To quote Rebecca West, “The corso is a procession of a good segment of the entire population which walks up and down the main street around sunset. At one moment there is nobody there, just a few people going about the shops or sitting about cafes; at the next the street is full of all the human beings in town that feel able to take part in the life of their time, each one holding up the head and bearing the body so that it may be seen, each one chattering and being a little brighter than in private” (pp. 232-233).
This openness of urban space invites people to come out and make the corso together. Openness of urban space hints at openness in the spirit of the place. It bespeaks a community that demands no single lifestyle or closed system of belief, but one that arouses people to hope that new things are possible and that they have a role in thinking and saying and doing them.
Now we are not going to wall up our city center and banish machines from the vicinity of this church. No, in our culture we are going to have to look elsewhere for places where people can get away from the rat race, get away from the superficiality of communication in our workaday world and get on with the work of growing wise and whole. That is where the church comes in; indeed, that is where the Scripture texts come in.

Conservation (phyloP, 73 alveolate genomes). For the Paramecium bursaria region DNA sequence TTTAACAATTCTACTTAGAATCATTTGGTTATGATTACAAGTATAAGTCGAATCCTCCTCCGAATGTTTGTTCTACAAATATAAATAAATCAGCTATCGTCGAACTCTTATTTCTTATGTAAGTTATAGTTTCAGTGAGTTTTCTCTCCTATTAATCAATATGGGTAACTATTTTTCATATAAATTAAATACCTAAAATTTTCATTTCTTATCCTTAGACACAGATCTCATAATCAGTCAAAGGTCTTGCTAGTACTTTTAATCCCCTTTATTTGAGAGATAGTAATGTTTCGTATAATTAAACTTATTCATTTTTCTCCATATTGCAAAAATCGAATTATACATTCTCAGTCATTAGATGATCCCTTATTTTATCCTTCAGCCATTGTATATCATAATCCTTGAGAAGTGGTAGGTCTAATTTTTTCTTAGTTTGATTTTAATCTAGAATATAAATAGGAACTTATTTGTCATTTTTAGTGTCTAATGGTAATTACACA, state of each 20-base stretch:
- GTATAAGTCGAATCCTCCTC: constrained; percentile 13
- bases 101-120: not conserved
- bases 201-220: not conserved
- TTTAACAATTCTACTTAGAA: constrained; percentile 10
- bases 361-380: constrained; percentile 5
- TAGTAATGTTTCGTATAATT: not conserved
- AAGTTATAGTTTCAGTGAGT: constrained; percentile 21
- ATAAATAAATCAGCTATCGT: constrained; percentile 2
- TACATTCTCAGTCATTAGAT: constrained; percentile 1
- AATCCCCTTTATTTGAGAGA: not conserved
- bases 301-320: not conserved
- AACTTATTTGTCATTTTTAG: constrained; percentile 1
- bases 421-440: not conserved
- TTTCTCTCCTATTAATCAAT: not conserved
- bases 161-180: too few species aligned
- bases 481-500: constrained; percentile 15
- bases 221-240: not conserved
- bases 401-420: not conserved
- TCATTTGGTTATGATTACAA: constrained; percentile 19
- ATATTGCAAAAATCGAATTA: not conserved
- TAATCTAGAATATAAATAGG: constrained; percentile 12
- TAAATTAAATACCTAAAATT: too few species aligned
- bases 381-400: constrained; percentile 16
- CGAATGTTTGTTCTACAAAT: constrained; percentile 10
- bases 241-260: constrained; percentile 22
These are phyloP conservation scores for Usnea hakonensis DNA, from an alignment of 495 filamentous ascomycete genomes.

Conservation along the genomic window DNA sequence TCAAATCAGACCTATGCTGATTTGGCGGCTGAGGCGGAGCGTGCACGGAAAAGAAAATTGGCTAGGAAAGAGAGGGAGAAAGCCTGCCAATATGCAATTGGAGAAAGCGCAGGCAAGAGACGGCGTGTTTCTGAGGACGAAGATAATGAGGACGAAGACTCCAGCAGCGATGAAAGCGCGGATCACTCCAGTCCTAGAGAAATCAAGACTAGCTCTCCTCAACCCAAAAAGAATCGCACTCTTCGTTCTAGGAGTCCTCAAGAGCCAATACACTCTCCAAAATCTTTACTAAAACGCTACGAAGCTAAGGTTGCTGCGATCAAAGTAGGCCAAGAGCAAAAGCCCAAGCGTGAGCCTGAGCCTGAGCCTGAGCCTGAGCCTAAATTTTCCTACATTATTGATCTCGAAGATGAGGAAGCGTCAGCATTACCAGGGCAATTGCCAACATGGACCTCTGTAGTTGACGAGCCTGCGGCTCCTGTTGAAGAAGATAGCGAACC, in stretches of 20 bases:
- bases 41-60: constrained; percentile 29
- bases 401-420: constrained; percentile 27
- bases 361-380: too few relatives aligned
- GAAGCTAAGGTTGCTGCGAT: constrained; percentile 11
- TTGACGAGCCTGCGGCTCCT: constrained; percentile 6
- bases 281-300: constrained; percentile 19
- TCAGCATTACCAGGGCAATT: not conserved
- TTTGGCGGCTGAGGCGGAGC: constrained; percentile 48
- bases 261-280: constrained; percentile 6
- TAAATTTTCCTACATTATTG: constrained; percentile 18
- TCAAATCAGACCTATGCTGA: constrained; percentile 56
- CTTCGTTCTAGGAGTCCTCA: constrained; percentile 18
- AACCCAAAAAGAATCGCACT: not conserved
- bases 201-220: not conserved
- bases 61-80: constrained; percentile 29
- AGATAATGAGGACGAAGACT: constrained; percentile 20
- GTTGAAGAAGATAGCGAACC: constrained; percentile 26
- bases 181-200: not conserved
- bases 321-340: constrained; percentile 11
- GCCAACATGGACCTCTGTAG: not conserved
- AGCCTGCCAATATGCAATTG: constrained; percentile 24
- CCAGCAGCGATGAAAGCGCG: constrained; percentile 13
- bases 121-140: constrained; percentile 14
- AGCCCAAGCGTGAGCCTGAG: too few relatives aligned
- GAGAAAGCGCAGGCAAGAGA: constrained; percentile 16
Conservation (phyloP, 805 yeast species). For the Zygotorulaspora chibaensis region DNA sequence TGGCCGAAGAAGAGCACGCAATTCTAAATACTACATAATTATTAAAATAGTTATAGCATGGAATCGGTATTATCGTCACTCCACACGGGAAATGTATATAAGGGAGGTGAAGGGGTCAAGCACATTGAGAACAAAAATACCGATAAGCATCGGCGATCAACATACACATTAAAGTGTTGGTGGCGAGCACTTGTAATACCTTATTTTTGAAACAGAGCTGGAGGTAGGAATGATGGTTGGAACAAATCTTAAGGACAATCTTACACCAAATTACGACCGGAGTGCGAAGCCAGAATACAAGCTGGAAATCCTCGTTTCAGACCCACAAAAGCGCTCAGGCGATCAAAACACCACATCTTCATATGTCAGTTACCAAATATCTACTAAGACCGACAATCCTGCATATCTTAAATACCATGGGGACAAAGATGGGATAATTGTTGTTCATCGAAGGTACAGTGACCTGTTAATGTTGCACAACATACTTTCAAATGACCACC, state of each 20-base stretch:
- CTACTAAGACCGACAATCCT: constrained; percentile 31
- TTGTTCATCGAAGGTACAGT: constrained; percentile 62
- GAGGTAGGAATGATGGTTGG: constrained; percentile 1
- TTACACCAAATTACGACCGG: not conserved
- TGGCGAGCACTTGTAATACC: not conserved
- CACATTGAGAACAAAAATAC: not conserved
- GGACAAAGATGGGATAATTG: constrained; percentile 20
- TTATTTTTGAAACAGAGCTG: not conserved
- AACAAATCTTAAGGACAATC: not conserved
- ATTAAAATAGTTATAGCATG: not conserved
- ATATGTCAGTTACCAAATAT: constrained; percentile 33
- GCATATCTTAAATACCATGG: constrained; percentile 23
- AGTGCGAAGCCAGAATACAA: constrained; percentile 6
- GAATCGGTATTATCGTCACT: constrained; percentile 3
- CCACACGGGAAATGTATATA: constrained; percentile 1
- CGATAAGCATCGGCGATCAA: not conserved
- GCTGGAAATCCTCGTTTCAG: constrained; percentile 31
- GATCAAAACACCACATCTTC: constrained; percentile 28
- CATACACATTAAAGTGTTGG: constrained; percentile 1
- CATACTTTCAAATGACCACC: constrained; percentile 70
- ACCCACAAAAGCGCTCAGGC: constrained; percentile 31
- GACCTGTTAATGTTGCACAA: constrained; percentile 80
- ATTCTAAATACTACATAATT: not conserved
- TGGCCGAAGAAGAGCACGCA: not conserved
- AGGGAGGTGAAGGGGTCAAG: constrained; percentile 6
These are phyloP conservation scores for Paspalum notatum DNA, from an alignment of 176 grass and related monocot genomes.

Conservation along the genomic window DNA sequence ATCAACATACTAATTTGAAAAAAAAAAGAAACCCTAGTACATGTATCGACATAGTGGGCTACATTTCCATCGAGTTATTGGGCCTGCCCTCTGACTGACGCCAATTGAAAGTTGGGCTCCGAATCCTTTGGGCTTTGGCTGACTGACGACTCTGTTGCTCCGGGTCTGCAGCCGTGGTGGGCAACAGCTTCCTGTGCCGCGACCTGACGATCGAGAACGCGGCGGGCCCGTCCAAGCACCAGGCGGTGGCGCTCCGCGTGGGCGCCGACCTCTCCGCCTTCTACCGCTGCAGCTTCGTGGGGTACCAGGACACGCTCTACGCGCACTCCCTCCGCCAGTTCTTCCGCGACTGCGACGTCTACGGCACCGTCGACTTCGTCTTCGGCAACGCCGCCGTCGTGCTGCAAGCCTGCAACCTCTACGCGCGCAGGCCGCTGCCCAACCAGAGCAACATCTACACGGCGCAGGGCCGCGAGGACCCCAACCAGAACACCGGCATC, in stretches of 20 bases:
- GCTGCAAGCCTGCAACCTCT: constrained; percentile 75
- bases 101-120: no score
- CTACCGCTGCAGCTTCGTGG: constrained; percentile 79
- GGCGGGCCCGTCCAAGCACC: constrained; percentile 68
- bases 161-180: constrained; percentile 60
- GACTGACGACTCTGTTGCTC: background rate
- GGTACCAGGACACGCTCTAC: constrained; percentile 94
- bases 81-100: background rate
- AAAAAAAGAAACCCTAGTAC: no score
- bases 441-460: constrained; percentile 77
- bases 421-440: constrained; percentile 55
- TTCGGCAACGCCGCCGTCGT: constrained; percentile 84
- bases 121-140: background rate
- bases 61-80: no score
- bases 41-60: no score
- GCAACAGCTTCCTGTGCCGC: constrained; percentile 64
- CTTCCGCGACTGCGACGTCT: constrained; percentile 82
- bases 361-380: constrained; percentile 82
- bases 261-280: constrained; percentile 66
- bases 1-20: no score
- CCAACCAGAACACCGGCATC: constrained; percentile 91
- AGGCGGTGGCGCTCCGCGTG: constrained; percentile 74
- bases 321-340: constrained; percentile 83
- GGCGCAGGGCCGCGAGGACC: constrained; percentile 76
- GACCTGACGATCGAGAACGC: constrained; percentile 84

In the lesson from the epistle, Paul paints a picture of a Roman church that could be seen to one beholder sitting in a nearby cafe as a veritable picture of chaos. That beholder would not see a community sitting down to share its common life in the peace of the public square, but rather a community sitting in judgment on one another over feast days and religious practice, fasting and dietary scruples and heaven knows what else.